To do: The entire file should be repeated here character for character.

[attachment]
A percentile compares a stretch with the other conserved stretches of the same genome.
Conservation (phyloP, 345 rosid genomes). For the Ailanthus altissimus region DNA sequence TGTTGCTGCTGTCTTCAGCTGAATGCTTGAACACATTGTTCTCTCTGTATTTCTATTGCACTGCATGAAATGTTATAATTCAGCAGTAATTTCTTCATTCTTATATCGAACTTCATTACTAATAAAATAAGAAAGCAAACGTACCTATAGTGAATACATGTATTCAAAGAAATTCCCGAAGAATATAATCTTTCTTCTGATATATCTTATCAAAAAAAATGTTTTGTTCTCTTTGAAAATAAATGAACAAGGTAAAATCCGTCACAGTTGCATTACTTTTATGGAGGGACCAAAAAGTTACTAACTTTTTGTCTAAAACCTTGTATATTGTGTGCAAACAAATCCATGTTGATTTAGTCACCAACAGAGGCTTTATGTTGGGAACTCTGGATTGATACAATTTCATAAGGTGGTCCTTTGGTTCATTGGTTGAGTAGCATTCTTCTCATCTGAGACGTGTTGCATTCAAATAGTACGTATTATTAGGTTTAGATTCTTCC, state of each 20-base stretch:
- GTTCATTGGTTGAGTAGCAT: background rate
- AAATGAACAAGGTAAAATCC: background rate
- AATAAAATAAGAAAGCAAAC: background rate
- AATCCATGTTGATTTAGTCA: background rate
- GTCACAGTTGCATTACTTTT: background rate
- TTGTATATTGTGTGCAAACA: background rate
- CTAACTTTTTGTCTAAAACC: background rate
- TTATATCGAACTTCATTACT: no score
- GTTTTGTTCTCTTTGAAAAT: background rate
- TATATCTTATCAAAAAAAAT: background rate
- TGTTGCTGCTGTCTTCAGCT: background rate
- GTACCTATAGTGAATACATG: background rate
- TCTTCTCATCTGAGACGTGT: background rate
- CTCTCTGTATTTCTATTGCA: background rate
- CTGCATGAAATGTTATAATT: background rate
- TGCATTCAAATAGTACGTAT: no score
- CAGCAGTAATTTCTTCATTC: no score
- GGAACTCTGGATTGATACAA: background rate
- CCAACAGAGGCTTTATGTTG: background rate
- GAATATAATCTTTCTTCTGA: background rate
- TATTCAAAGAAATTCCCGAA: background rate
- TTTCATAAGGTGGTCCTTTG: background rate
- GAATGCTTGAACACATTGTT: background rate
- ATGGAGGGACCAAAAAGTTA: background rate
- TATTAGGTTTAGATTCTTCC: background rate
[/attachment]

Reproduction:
A percentile compares a stretch with the other conserved stretches of the same genome.
Conservation (phyloP, 345 rosid genomes). For the Ailanthus altissimus region DNA sequence TGTTGCTGCTGTCTTCAGCTGAATGCTTGAACACATTGTTCTCTCTGTATTTCTATTGCACTGCATGAAATGTTATAATTCAGCAGTAATTTCTTCATTCTTATATCGAACTTCATTACTAATAAAATAAGAAAGCAAACGTACCTATAGTGAATACATGTATTCAAAGAAATTCCCGAAGAATATAATCTTTCTTCTGATATATCTTATCAAAAAAAATGTTTTGTTCTCTTTGAAAATAAATGAACAAGGTAAAATCCGTCACAGTTGCATTACTTTTATGGAGGGACCAAAAAGTTACTAACTTTTTGTCTAAAACCTTGTATATTGTGTGCAAACAAATCCATGTTGATTTAGTCACCAACAGAGGCTTTATGTTGGGAACTCTGGATTGATACAATTTCATAAGGTGGTCCTTTGGTTCATTGGTTGAGTAGCATTCTTCTCATCTGAGACGTGTTGCATTCAAATAGTACGTATTATTAGGTTTAGATTCTTCC, state of each 20-base stretch:
- GTTCATTGGTTGAGTAGCAT: background rate
- AAATGAACAAGGTAAAATCC: background rate
- AATAAAATAAGAAAGCAAAC: background rate
- AATCCATGTTGATTTAGTCA: background rate
- GTCACAGTTGCATTACTTTT: background rate
- TTGTATATTGTGTGCAAACA: background rate
- CTAACTTTTTGTCTAAAACC: background rate
- TTATATCGAACTTCATTACT: no score
- GTTTTGTTCTCTTTGAAAAT: background rate
- TATATCTTATCAAAAAAAAT: background rate
- TGTTGCTGCTGTCTTCAGCT: background rate
- GTACCTATAGTGAATACATG: background rate
- TCTTCTCATCTGAGACGTGT: background rate
- CTCTCTGTATTTCTATTGCA: background rate
- CTGCATGAAATGTTATAATT: background rate
- TGCATTCAAATAGTACGTAT: no score
- CAGCAGTAATTTCTTCATTC: no score
- GGAACTCTGGATTGATACAA: background rate
- CCAACAGAGGCTTTATGTTG: background rate
- GAATATAATCTTTCTTCTGA: background rate
- TATTCAAAGAAATTCCCGAA: background rate
- TTTCATAAGGTGGTCCTTTG: background rate
- GAATGCTTGAACACATTGTT: background rate
- ATGGAGGGACCAAAAAGTTA: background rate
- TATTAGGTTTAGATTCTTCC: background rate